There’s a time for inspiration, for poetic imagination. It’s hard to be inspired if you have the din in your ears of a political bully reminding you incessantly that only he, the strong man, can rescue you from a life nasty, brutish, and short.
Shouting back only confirms that life is nasty, brutish, and short. Shouting back drowns out any reservoir you might have for the voices of imagination or inspiration. In lieu of shouting, I welcomed a proposal of a radical change of consciousness. It’s culled from the pages of this blog — a defense of joy and poetry that had been quietly fermenting in the cellar since 2013.
Joy is an elusive bird, hard to track down, hard to recapture after she’s fled, perfectly convincing when she’s mid-tune, scary when we realize that each tune ends, and we’re thrown back into the nasty, brutish, and short — or the merely humdrum.
Robert Lewis Stevenson tells a fable that I recount in full under Joy a condition of life II (this blog June 17, 2013). It’s a tale, he says,
that touches very near the quick of life: the fable of the monk who passed into the woods, heard a bird break into song, hearkened for a trill or two, and found himself on his return a stranger at his convent gates; for he had been absent fifty years, and of all his comrades there survived but one to recognise him.
The terror in Joy is the implicit consciousness that it is a transport out of the everyday that may well remove us from all we had known — we might well return strangers to the world we departed as ecstasy swept us up.
Stevenson captures, in this fable, the eternity of pure joy, its capacity to stall clock time and the time of duties and appointments. And he captures the anxiety of life caught between the serenity of the enchanted song that gives joy and timelessness and the grubbiness of sifting through the nasty and brutish and boring in search of that elusive serenity, that elusive bird, that elusive enchanter.
All life that is not merely mechanical is spun out of two strands: seeking for that bird and hearing him. And it is just this that makes life so hard to value, and the delight of each so incommunicable.
In the brute world of power and violence there is no space for “the note of that time-devouring nightingale” of whom “we hear no news.”
When tough-talk and chest-thumping, wrestle-mania taunts and incitements to kill, seem to fill the air — leaving so little air for even the hope of a “time-devouring nightingale,” where do we turn?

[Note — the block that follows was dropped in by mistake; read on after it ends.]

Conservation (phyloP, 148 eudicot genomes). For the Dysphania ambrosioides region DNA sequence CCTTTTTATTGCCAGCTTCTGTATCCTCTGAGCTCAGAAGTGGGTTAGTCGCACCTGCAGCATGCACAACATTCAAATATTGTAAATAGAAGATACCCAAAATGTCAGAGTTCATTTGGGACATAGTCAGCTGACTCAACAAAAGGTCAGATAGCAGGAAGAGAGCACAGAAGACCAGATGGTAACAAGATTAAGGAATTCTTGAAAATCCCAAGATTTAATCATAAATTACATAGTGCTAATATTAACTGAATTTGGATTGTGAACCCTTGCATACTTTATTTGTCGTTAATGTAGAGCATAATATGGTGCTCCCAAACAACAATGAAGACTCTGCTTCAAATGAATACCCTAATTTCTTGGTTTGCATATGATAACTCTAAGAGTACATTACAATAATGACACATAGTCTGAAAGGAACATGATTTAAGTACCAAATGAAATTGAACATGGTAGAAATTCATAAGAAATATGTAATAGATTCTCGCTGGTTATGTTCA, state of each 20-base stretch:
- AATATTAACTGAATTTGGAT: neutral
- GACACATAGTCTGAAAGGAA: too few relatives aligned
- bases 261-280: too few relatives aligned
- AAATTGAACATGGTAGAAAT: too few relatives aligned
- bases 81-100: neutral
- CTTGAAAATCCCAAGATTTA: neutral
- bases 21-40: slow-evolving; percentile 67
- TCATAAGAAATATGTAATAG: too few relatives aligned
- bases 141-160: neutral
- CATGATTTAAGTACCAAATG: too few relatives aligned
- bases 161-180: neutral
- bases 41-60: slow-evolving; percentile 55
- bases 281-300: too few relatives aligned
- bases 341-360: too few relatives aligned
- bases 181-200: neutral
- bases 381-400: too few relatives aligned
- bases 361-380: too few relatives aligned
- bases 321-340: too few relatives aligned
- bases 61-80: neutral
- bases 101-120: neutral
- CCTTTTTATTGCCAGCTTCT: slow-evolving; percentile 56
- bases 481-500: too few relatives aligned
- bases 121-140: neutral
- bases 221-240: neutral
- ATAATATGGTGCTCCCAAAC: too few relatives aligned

Stevenson avows that the realism of life nasty, brutish, and short is not true realism, that true realism leaves space for seeking and hearing enchantment. He goes so far as to say that
the true realism were that of the poets, to climb after [the nightingale] like a squirrel, and catch some glimpse of the heaven in which he lives. And the true realism, always and everywhere, is that of the poets: to find out where joy resides, and give it a voice far beyond singing. For to miss the joy is to miss all.
I think Thoreau seeks — and finds — enchantment and joy in his “befitting reveries” — say his reverie kneeling at the edge of Walden seeing his face and the face of her maker in still waters, joy circulating amongst all three. Stevenson pleads that we can’t afford to
miss the personal poetry, the enchanted atmosphere, that rainbow work of fancy that clothes what is naked.
But I think there is no way to poeticise the brutish world of nasty politics. Nevertheless one must nourish the soul, a space of personal poetry, for otherwise the chest-pounding and threats win out, at our great loss. There can be no greater loss.
It must be a matter of faith, I suspect, to affirm, with Stevenson, that “no man lives in the external truth among salts and acids.” He wants to vouchsafe an internal truth of rainbows, joys, and enchantments. He thinks the appearance of acids and brutishness all the way down is false.
But it’s become painfully clear, to me at least, that against Stevenson’s truth, too many in fact live in angry exuberance “among salts and acids” backing the strong man when he says life is nasty, brutish, and short, and reveling at the chance to take vengeful brutishness to all who stand in their way — led, of course, by the curses and insults of the strong man.
I save a space in my heart for Stevenson when he affirms a faith that “salts and acids” can be muted by “the painted windows and the storied wall” of music, poetry, and imagination. But I take this as personal soul-nourishment and heart-maintenance rather than as political credo, advise or action. Naked power is naked power, not to be prettified, excused or ignored.